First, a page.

The Effect of a Maternal Mediterranean Diet in Pregnancy on Insulin Resistance is Moderated by Maternal Negative Affect.
- Author(s): Lindsay, Karen L
- Buss, Claudia
- Wadhwa, Pathik D
- Entringer, Sonja
- et al.
Published Web Locationhttps://doi.org/10.3390/nu12020420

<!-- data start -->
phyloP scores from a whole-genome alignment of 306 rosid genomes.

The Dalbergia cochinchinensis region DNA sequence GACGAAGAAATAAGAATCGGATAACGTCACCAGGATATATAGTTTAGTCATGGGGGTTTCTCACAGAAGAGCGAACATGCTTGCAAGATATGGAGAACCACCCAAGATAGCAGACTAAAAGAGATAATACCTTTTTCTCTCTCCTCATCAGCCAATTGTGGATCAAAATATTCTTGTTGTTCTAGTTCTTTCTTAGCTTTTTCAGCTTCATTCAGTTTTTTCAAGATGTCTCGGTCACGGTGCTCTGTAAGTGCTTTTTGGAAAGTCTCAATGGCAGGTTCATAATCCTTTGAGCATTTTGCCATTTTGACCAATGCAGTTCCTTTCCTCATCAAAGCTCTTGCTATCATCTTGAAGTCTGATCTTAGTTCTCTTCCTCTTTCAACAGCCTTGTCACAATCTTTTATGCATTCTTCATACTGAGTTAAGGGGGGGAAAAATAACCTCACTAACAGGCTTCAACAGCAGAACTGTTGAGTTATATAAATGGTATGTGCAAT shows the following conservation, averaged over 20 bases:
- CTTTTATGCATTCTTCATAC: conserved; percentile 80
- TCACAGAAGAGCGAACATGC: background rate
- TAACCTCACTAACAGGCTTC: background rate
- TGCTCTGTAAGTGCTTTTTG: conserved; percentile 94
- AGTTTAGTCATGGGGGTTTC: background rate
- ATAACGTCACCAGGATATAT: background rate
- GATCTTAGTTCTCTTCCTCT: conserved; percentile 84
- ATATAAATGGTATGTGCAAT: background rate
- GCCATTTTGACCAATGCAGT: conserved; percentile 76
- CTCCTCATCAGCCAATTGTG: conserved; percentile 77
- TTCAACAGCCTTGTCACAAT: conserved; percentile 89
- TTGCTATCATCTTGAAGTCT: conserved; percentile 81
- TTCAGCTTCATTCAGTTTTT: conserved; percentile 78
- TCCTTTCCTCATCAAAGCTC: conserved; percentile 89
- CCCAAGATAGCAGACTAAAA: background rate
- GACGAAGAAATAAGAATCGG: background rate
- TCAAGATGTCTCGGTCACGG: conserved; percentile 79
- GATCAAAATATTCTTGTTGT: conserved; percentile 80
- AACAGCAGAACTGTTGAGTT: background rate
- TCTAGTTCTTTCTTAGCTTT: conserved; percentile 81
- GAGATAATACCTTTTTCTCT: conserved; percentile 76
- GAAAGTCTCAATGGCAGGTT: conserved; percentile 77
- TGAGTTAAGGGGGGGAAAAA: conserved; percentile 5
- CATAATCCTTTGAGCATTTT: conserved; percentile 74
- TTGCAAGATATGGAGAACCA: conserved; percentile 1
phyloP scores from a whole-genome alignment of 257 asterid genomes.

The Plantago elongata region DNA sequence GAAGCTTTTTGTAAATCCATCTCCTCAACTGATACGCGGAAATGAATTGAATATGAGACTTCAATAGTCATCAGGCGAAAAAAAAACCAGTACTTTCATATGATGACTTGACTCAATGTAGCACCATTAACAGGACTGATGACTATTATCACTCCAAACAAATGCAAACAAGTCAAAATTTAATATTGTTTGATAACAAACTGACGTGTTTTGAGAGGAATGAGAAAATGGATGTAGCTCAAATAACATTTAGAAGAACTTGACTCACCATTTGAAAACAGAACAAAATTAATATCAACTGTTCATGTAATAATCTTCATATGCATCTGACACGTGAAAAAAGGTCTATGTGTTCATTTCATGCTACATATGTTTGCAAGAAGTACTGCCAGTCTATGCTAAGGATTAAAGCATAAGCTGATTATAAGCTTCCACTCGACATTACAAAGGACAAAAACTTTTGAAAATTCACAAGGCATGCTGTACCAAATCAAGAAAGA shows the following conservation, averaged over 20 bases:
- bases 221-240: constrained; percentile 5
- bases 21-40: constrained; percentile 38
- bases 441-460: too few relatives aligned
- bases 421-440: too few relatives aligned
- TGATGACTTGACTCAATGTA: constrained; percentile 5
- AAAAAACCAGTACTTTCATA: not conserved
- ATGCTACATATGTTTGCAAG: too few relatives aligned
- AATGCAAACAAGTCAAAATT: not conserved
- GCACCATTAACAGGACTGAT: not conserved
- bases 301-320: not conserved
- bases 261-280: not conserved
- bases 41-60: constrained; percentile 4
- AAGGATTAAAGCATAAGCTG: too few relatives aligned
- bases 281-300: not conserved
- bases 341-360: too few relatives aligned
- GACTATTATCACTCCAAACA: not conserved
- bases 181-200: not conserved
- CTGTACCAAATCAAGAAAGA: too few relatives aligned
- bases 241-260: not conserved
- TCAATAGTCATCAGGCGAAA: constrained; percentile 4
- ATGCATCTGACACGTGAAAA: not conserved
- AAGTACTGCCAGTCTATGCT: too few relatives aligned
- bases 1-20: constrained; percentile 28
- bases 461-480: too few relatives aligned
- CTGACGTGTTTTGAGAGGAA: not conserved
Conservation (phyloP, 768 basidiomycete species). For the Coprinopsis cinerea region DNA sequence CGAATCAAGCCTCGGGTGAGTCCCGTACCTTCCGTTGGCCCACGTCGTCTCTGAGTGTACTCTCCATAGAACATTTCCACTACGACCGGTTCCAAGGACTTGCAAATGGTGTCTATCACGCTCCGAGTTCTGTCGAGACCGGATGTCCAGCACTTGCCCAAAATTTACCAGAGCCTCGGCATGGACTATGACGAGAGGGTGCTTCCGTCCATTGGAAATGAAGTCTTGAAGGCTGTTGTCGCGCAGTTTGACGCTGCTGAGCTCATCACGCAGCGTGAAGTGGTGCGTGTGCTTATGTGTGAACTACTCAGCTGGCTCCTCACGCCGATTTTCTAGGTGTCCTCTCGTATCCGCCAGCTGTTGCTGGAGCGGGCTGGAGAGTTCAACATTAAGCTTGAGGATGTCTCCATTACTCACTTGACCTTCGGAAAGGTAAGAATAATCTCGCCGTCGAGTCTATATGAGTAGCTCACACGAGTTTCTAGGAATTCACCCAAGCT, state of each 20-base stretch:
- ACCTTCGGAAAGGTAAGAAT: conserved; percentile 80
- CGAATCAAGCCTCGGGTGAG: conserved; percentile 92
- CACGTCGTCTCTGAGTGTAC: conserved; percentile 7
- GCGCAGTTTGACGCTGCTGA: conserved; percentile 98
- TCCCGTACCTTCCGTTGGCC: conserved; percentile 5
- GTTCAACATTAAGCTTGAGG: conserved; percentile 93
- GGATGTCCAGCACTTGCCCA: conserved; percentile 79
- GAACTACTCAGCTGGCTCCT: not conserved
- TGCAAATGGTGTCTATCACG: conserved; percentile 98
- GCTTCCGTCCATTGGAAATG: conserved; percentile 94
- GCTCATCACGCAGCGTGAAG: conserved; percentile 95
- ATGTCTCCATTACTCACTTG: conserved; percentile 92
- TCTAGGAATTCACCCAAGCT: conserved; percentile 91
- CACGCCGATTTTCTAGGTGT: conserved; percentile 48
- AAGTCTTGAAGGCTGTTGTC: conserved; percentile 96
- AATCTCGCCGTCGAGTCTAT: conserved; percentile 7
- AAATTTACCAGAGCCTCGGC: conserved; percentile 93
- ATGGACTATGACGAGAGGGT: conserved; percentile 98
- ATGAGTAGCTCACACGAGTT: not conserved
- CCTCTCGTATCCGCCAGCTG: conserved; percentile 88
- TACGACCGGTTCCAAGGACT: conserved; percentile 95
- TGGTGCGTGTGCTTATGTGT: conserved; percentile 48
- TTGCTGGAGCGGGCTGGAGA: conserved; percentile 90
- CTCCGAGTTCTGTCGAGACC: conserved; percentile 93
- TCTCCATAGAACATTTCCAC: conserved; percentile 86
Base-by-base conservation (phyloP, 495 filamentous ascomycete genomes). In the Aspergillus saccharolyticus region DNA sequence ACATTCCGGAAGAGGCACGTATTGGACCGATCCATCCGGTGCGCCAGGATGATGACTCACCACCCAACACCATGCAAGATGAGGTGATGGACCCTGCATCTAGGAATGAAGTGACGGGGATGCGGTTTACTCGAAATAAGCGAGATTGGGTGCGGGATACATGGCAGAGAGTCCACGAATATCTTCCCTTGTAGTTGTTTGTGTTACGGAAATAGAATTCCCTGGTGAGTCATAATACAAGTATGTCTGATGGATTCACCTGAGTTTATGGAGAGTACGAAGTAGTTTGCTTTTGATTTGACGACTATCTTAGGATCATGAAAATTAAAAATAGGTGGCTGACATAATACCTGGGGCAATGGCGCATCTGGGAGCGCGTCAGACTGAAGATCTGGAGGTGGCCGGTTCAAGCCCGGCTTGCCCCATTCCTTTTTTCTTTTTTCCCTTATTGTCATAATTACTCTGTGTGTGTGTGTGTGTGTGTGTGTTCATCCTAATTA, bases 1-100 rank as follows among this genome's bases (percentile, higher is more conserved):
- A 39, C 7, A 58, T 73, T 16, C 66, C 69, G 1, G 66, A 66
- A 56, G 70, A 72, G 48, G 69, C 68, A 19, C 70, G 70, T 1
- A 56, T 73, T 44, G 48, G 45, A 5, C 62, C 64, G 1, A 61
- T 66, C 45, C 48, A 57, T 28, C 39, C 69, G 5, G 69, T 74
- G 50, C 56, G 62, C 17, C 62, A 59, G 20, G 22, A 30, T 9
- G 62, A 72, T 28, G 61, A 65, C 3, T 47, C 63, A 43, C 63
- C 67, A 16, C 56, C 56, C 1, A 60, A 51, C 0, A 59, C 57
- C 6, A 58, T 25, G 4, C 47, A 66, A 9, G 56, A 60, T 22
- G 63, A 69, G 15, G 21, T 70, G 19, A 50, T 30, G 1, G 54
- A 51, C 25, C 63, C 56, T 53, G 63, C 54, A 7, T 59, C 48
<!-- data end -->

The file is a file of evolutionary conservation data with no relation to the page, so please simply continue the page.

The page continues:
There is inconsistent evidence that healthy dietary interventions can effectively mitigate the risk of adverse outcomes associated with elevated insulin resistance in pregnancy, suggesting that other moderating factors may be at play. Maternal psychological state is an important factor to consider in this regard, because stress/mood state can directly influence glycemia and a bidirectional relationship may exist between nutrition and psychological state. The objective of this study was to examine the interaction between maternal negative affect and diet quality on third trimester insulin resistance. We conducted a prospective longitudinal study of N = 203 women with assessments in early and mid-pregnancy, which included an ecological momentary assessment of maternal psychological state, from which a negative affect score (NAS) was derived, and 24-h dietary recalls, from which the Mediterranean Diet Score (MDS) was computed. The homeostasis model assessment of insulin resistance (HOMA-IR) was computed from third trimester fasting plasma glucose and insulin values. Early pregnancy MDS was inversely associated with the HOMA-IR, but this did not maintain significance after adjusting for covariates. There was a significant effect of the mid-pregnancy MDS*NAS interaction term with the HOMA-IR in the adjusted model, such that a higher negative affect was found to override the beneficial effects of a Mediterranean diet on insulin resistance. These results highlight the need to consider nutrition and affective state concurrently in the context of gestational insulin resistance.